"The tough part is how to continue to walk a tightrope, where neither side wants an all-out war, but no one wants to be the one who absorbed the blow and didn't respond appropriately," said Uzi Rabi of the Moshe Dayan Centre for Middle Eastern and African Studies at Tel Aviv University, speaking on Israeli television.
The Trump regime has backed Israel's hawkish stance on Iran, and has also declared containing Tehran's influence an objective of its Syria policy. On a controversial visit to Israel last month, US vice president Mike Pence called Iran the world's "leading state sponsor of terror".
Secretary of State Rex Tillerson is also expected to visit the region this week and is scheduled to visit Jordan, Turkey, Lebanon and other countries.
Tensions have also spiked across the frontier between Israel and Lebanon over Israeli plans for a border wall, and Lebanese plans to exploit an offshore energy block which is partly located in disputed waters.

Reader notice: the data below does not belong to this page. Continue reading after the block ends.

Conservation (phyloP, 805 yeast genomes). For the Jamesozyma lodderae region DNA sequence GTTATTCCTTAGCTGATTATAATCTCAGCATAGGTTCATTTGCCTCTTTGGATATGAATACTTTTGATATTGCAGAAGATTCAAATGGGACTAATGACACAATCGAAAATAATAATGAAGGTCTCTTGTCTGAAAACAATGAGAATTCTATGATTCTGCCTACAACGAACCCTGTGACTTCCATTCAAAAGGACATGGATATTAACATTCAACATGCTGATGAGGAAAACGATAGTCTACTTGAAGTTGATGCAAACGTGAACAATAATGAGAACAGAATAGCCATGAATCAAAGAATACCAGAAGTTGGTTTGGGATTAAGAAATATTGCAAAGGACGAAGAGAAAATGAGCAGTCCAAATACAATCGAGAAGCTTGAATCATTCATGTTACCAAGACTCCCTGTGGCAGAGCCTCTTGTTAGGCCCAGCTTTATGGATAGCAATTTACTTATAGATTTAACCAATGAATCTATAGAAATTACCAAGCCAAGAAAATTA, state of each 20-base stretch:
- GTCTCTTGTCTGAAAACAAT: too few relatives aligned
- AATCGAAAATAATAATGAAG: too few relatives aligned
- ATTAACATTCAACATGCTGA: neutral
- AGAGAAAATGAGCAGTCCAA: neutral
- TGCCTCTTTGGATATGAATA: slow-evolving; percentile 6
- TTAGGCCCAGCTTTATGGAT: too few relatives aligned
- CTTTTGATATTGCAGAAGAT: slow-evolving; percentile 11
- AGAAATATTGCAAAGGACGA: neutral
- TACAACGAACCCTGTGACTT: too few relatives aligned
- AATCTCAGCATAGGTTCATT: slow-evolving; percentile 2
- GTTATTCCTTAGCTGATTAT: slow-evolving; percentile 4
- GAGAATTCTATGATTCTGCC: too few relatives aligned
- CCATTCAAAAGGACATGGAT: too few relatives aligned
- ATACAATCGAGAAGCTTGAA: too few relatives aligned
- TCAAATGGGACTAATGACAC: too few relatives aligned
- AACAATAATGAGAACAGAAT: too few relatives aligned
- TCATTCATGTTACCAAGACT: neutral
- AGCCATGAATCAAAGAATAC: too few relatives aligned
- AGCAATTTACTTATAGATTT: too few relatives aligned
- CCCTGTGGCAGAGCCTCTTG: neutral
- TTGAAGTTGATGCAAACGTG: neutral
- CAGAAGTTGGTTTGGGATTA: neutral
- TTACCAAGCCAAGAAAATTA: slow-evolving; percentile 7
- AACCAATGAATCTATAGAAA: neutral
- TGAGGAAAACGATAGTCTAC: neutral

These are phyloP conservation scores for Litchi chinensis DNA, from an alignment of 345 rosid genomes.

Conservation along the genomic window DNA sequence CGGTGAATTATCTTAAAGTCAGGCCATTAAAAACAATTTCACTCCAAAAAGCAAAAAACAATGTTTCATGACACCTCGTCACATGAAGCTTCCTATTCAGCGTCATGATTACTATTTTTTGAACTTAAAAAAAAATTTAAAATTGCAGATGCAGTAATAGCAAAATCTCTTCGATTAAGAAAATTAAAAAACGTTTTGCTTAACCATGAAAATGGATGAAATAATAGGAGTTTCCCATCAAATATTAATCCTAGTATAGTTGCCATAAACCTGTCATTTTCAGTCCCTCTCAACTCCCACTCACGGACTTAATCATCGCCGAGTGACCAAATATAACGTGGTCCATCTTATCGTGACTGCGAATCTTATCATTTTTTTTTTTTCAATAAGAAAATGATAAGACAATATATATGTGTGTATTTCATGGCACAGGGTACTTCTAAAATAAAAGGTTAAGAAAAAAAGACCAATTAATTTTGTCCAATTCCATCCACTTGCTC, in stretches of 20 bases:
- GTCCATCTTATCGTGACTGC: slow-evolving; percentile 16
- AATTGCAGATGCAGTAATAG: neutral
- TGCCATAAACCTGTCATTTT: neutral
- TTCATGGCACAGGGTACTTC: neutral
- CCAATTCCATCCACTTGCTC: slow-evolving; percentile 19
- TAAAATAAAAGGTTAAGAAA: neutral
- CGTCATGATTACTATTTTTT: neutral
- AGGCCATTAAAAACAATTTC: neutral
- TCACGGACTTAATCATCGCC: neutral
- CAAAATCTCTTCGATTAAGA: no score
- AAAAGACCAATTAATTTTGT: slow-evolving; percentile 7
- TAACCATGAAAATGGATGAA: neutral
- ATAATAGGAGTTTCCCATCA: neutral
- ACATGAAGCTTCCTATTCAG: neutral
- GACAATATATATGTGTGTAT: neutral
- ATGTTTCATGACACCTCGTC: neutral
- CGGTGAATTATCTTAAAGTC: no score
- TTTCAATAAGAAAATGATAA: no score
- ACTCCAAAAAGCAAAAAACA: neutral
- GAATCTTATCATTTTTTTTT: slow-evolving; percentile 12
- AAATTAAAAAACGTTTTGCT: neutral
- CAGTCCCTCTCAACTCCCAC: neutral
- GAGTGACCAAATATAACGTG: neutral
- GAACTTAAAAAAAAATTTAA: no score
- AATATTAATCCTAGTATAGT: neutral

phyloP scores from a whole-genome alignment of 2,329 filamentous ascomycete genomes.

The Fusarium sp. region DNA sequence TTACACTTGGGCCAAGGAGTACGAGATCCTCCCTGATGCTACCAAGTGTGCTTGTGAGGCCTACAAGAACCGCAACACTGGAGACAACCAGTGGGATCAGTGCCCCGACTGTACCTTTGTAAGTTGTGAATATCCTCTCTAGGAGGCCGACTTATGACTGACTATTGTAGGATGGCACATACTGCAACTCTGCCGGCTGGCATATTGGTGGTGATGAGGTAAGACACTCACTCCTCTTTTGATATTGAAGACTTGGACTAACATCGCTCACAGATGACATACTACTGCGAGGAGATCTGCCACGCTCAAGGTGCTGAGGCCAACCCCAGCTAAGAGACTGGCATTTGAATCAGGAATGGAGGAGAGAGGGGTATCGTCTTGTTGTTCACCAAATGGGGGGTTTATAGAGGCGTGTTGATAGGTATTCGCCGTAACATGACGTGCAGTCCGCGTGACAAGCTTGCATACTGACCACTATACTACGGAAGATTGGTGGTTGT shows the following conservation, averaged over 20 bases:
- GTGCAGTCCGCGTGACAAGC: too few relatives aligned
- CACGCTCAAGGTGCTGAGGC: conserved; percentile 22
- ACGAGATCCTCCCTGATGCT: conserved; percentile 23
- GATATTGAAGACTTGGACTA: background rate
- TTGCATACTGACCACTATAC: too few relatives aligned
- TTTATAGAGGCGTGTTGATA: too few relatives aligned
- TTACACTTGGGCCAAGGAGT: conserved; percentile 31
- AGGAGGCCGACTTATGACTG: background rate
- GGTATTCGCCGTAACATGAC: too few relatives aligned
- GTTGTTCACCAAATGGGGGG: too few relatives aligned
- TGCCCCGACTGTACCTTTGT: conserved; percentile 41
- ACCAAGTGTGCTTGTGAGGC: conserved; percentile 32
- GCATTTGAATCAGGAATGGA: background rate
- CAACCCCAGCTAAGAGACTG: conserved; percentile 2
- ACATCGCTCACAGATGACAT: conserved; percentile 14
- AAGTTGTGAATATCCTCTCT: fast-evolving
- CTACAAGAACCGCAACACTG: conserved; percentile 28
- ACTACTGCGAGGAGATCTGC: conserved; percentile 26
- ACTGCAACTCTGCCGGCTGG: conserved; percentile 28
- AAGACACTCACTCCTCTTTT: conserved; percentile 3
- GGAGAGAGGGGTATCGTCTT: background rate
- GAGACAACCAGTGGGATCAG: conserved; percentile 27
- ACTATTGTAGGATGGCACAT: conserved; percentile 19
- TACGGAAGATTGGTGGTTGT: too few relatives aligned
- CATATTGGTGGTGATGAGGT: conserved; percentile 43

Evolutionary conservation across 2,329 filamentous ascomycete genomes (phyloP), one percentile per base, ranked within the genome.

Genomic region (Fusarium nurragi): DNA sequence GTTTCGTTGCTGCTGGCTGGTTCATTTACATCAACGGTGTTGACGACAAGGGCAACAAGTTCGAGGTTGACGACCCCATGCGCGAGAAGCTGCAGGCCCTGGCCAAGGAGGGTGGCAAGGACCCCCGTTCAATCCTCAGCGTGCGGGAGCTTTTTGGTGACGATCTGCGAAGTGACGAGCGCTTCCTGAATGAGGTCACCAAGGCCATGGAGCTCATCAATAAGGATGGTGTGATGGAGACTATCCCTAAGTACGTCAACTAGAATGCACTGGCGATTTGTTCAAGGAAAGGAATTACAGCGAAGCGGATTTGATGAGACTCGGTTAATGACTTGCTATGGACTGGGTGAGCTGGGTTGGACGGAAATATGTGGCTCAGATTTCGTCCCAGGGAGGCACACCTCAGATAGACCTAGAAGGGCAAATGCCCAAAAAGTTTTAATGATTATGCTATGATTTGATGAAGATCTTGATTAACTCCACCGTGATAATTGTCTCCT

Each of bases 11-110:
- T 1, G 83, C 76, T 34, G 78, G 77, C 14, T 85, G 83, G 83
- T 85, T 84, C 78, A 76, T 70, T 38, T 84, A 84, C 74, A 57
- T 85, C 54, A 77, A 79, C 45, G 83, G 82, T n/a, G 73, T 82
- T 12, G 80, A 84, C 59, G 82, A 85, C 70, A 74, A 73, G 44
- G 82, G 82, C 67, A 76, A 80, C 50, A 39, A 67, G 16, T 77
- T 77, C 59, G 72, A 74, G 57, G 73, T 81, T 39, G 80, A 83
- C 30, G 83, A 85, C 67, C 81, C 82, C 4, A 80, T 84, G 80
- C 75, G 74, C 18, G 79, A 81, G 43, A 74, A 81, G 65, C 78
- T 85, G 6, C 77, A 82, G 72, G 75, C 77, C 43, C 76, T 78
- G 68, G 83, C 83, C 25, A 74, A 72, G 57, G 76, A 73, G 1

In Gaza, the armed wing of the Islamic group Hamas declared a full alert among its fighters because of the escalation of violence in northern Israel.
Israel seized the Golan Heights from Syria in the 1967 war and has occupied them ever since, annexing the territory in 1981. The United Nations has continued to reject Israel's claims to the region.
There has been an uneasy stand-off since a ceasefire deal that followed another war in 1973, with UN observer forces manning a buffer zone between the two armies.
Last November, Israel said it had shot down a Syrian reconnaissance drone over the demilitarised zone, and on February 8 shots were fired from Syrian territory at an Israeli drone, hitting a house in Israeli-occupied Golan.